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    • What do olives and cell sorting have in common?

      23 Aug 2017

      Bacteria, most notably the gut microbiome, have gained increased attention for their role in agriculture and human disease. However study of individual bacterium can be challenging since most bacteria do not grow under simple culture conditions. In a recent study, Blow1, et al. have published a draft sequence of the bacteria, Candidatus Erwinia dacicola (Enterobacteriaceae). This bacteria has a symbiotic relationship with the Bactrocera oleae, also known as the olive fly. The larva of the olive fly grow in unripened olives leading to reduced crop yields. The larva has adapted to the special environment of the unripened olive with help from Candidatus Erwinia dacicola bacteria. Without bacteria the larva do not develop.

      A key challenge for the characterization of Candidatus Erwinia dacicola is the inability to culture this bacteria. It must be isolated from natural sources which are contaminated with other cells. Therefore, to isolate this bacteria researchers isolated cells from the guts of olive flies. Cells were stained with CellTracker and then sorted on a Sony SH800. Genomic DNA was amplified and used to construct a library which was then used for sequencing.

      Understanding this bacteria may lead to improved control of the olive fly and increased yields of olives.

       

      1 Blow, Frances, et al. "Draft Genome Sequence of the Bactrocera oleae Symbiont “Candidatus Erwinia dacicola”." Genome Announcements 4.5 (2016): e00896-16.

      http://genomea.asm.org/content/4/5/e00896-16.full

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      A study offers a draft sequence of a Candidatus Erwinia dacicola bacteria isolated from olive fly gut, which reduces olive crop yield.

      See how a study offers a draft sequence of a Candidatus Erwinia dacicola bacteria isolated from olive fly gut.

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    • Five ways to save money on antibodies for flow cytometry

      11 Aug 2017
      1. Purchase larger sizes of common antibodies on established fluorochromes. Packaging and shipping antibodies can be costly. Therefore smaller sizes typically cost greater than two times more compared to larger sizes.
      2. Titrate your antibodies for optimal performance in your assay. In the majority of cases you will use a lot less antibody and have better results.
      3. Properly store your antibodies. Most fluorochrome labeled antibodies contain a preservative such as sodium azide and are best stored at 4°C protected from light. Fluorochrome labeled antibodies can have shelf lives of years if they are stored properly. If you purchase a larger size that you intend to use over an extended period consider aliquoting into amber tubes. This will minimize exposure to light and room temperature increasing shelf life.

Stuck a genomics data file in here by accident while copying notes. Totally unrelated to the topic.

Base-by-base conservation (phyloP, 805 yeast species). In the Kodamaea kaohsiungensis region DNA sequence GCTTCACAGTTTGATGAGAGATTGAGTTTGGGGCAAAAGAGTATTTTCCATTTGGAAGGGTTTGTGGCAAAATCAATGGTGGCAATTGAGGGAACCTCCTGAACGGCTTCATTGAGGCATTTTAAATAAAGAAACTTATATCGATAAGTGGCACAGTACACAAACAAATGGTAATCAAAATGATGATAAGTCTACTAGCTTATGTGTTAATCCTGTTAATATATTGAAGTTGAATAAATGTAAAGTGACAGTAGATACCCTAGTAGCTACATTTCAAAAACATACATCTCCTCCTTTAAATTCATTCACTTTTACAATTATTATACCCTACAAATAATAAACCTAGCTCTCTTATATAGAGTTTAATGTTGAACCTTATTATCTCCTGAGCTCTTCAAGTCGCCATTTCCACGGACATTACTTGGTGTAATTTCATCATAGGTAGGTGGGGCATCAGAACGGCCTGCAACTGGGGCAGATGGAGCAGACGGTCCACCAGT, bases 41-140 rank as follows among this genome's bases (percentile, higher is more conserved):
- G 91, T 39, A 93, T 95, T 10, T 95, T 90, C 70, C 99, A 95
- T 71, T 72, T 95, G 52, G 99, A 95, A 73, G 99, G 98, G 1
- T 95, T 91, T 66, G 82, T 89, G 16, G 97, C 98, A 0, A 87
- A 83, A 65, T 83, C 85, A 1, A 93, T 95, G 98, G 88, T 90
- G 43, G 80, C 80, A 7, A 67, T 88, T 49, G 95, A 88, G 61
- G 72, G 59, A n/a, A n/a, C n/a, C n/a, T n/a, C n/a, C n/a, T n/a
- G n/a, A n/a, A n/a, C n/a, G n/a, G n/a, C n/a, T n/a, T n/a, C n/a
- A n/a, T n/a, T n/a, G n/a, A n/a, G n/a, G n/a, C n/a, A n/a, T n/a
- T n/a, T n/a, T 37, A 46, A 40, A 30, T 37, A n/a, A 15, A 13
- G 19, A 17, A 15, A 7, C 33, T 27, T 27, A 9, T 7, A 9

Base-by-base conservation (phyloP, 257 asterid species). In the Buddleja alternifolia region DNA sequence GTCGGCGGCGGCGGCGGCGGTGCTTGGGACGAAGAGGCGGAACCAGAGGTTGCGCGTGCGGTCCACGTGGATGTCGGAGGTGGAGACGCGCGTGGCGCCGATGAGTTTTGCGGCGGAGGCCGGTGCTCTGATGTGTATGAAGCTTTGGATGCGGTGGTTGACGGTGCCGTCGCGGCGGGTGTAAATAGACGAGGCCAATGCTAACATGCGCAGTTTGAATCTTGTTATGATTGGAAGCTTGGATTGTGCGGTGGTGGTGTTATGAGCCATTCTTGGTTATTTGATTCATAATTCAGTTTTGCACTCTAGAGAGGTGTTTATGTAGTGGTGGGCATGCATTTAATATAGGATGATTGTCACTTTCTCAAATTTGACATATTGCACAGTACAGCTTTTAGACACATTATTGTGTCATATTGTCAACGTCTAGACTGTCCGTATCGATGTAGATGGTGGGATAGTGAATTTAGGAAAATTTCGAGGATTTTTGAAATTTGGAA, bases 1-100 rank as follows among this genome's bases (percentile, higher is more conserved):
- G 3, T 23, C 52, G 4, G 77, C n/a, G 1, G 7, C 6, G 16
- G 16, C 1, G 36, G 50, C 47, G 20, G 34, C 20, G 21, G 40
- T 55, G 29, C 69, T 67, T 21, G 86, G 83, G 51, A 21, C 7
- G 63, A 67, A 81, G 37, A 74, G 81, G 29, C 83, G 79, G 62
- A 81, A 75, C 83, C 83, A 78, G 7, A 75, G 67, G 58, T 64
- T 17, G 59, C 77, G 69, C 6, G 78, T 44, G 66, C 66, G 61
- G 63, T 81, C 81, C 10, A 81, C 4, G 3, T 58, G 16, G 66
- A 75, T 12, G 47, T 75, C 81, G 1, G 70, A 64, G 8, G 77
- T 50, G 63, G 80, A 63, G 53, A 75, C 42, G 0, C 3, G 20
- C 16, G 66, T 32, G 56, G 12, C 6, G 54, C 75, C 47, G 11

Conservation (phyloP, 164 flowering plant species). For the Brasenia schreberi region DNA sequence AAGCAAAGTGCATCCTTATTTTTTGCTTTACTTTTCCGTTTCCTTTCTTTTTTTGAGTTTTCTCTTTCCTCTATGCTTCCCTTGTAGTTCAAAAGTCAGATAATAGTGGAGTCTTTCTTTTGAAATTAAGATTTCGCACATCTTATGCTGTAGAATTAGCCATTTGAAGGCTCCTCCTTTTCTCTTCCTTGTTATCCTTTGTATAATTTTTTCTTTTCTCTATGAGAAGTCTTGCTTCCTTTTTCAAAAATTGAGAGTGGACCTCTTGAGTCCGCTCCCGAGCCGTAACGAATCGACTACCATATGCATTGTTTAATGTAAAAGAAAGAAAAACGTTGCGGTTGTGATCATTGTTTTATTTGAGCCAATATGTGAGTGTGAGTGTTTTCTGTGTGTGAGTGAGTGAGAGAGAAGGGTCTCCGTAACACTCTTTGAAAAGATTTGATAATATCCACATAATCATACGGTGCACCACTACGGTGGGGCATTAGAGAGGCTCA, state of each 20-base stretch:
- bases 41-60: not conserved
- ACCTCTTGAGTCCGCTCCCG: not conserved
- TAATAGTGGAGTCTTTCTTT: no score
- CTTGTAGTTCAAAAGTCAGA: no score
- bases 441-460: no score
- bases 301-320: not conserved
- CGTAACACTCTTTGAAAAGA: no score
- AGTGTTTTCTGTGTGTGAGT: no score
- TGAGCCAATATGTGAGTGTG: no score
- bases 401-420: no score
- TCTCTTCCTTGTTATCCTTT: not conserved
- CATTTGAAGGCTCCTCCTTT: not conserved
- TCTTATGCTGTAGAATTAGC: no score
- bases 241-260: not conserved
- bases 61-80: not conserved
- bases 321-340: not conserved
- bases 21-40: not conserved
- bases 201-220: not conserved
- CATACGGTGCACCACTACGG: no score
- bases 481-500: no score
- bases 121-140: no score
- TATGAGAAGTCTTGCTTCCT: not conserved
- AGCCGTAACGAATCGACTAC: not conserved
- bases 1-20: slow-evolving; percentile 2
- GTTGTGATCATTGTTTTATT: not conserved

4. Use low retention pipet tips and tubes. Antibodies and other proteins can nonspecifically stick to tubes and pipette tips. This can not only result in the need to use more antibody, but also inconsistent results.
      5. Mix conjugated antibodies prior to use. Antibodies can settle over time. If they are not properly mixed before use, insufficient quantities will be present in your experiment. This settling can also lead to inconsistent staining from day to day.
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    • Resources for flow cytometry standardization

      09 Aug 2017

      Numerous consortia today are working to achieve standardized approaches to important topics for research and clinical applications. The work they do to achieve reproducible results is critical to good research results and reliable clinical diagnosis and outcomes.  In this series, we will highlight standardization efforts from The Human Immune Phenotyping Consortium (HIPC), the EuroFlow Consortium, and the ONE Study. These studies contain detailed panels and strategies to improve the reproducibility of flow cytometry.

      The Human Immune Phenotyping Consortium

      Established in 2010, The Human Immune Phenotyping Consortium (HIPC) (https://www.immuneprofiling.org) was developed by the Federation of Clinical Immunology Societies (FOCIS) to address standardization across flow cytometry assays.

      This program has expanded to provide centralized research resources for the comprehensive understanding of the human immune system.

      In their 2016 Nature publication, the HIPC describes their standardization study. Identified sources of experimental variability include: combinations of markers and fluorochromes, sample handling, instrument type and set up, gating and analysis strategies, and ways in which data are reported.

      To control for markers and fluorochromes, the HIPC immunophenotyping experts developed five standardized panels as pre-configured, lyophilized reagents in 96-well plates consisting of eight-color antibody cocktails to phenotype major immune cell subsets in peripheral blood mononuclear cells (PBMC). The plates along with lyophilized control PBMCs and a consensus detailed staining protocol were distributed to nine international laboratories.